Reflections Unheard: Black Women in Civil Rights focuses on black women activists and their marginalization within the Black Power and Feminist movements of the 1960s and 1970s. Filmmaker Nevline Nnaji looks at how each movement failed to fully recognize black women’s overlapping identities and include them as both African Americans and women. Through interviews and archival footage, Reflections Unheard tells the story of these black female activists’ political mobilization and fight for recognition.
The screening will be followed by a discussion with producer and director, Nevline Nnaji.
Part 1 of 2 in the Women in the Movement series is co-sponsored by John Hope Franklin Research Center, the Department of African & African American Studies, the Center for Documentary Studies, the Sallie Bingham Center for Women’s History and Culture, the Center for African and African American Research, the Franklin Humanities Institute, and the Program in Women’s Studies.
In June and July we’ll celebrate the beginning of a new fiscal year by highlighting new acquisitions from the past year. All of these amazing resources will be available for today’s scholars, and for future generations of researchers in the Rubenstein Library! Today’s post features additions to the collection of artists’ books by women in the Library’s Sallie Bingham Center for Women’s History and Culture. Check out additional posts in the series here.
Dear Literary Ladies by Nava Atlas. New Paltz, New York: Amberwood Press, Inc., 2010. Edition of 15. Gift of the author.
According to Atlas, “this artist’s book fancifully poses questions on writing and the writing life, with the replies derived from classic authors’ letters, journals, and autobiographies. Reaching back to answer contemporary questions with voices from literary history reveals the timeless concerns and challenges of writers, with a particular emphasis on these issues from a female perspective.” The book was also produced in a trade edition.
This unique artists’ book is made in the form of a skirt with custom fabric printed with scans of country of origin tags from clothing. Booklets made from fabric remnants and original textile tags are sewn on around the garment.
The images in this book were originally created from magazine collages overlayed on the pages of an over-sized Barbie coloring book. According to the artist, “it was created as a painstaking labor of love and reveals untold ways that Barbie is interlaced with modern American culture.”
Post contributed by Kelly Wooten, Research Services and Collection Development Librarian, Sallie Bingham Center for Women’s History and Culture.
Working on the Economists Papers Project at the Rubenstein Library this summer introduced two Duke economics graduate students to an inspiring and impressive figure who shaped the histories of both Duke University and the United States: Juanita Morris Kreps. The description and arrangement of 58 boxes of her professional papers was made possible in summer 2011 by Matthew Panhans and Nori Takami, with funding from the Center for the History of Political Economy.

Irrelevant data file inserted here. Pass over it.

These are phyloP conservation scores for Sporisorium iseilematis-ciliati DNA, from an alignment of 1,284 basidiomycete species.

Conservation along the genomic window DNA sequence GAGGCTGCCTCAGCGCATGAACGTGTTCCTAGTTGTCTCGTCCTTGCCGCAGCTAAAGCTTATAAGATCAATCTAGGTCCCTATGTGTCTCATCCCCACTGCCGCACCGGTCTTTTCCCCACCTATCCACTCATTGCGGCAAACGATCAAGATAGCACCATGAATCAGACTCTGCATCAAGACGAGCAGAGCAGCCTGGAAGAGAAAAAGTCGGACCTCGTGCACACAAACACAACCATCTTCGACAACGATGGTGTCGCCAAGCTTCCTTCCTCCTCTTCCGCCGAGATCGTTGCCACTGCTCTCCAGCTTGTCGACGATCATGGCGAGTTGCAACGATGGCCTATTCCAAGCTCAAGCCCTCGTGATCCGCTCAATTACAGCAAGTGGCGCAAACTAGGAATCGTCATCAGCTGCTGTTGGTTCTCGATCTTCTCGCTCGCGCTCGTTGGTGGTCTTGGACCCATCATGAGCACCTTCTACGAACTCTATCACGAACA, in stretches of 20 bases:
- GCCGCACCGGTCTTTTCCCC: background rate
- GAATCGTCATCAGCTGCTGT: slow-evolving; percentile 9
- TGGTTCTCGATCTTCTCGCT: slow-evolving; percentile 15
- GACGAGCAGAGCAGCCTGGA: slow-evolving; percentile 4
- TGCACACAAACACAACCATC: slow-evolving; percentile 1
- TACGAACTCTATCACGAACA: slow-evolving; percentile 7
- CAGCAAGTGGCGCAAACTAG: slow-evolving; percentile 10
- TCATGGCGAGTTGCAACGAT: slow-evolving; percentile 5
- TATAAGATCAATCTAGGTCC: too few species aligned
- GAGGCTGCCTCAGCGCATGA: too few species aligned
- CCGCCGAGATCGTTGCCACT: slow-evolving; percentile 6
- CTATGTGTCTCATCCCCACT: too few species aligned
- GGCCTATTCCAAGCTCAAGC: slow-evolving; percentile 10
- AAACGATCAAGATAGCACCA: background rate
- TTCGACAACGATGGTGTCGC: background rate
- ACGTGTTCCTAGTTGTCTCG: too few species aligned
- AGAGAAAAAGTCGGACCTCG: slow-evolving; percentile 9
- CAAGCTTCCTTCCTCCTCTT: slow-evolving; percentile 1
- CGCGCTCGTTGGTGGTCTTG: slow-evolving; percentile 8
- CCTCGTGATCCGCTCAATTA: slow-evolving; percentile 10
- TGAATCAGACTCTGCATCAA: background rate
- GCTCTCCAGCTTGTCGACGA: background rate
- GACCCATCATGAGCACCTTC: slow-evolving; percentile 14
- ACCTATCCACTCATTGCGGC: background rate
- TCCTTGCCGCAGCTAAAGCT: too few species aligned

Born into a childhood of poverty in the small mining town of Lynch, Kentucky in 1921, Juanita Kreps emerged as one of the top students at Berea College, earning her a scholarship to study economics at Duke University, where she completed her M.A. and Ph.D. She joined the faculty at Duke in 1955 and served as Dean of the Woman’s College and as Associate Provost; in these roles she oversaw the controversial 1972 merger of the Woman’s College and the men’s Trinity College to form the present coeducational undergraduate Trinity College of Arts and Sciences. As we celebrate the 40th anniversary of that merger in 2012, many of us may not be aware of its deep significance to the history of Duke and to the future for women in higher education. Kreps’ papers hold many files of correspondence from alumna who responded to her calls for comments, accompanied by letters, speeches, and memoranda written by Kreps which reveal her own insights into this monumental change.
In 1972 Kreps became the first woman to hold the prestigious James B. Duke chair, and in 1973, Kreps was named a Vice President of the University. In 1976 she left Duke to serve as the first female Secretary of Commerce under President Carter, also the first academic to serve in this role and the fourth woman ever to be a part of the Cabinet. As the Secretary of Commerce, she was an advocate for the business community while also encouraging business to look beyond profits and towards social responsibility to workers, consumers, and the public.
Perhaps rooted in her humble beginnings in Kentucky, her academic research maintained real-world relevance. Much of her work was on the value of women’s work, women’s education, and labor issues related to aging populations. These and other topics that remain relevant today pervade her speeches, which are both witty and moving. The plethora of thank you notes accompanying each speech offers clear evidence of the power of her words and ideas – but if this is not enough to convince you, come to the Rubenstein Rare Book & Manuscript Library and read them for yourself!
Post contributed by Paula Mangiafico, Senior Processing Archivist for the Rubenstein Library. Matthew Panhans is an M.A. student in Duke’s Department of Economics. Norikazu Takami is a post-doctoral fellow at Duke’s Center for the History of Political Economy.
Dispatches from the David M. Rubenstein Rare Book and Manuscript Library at Duke University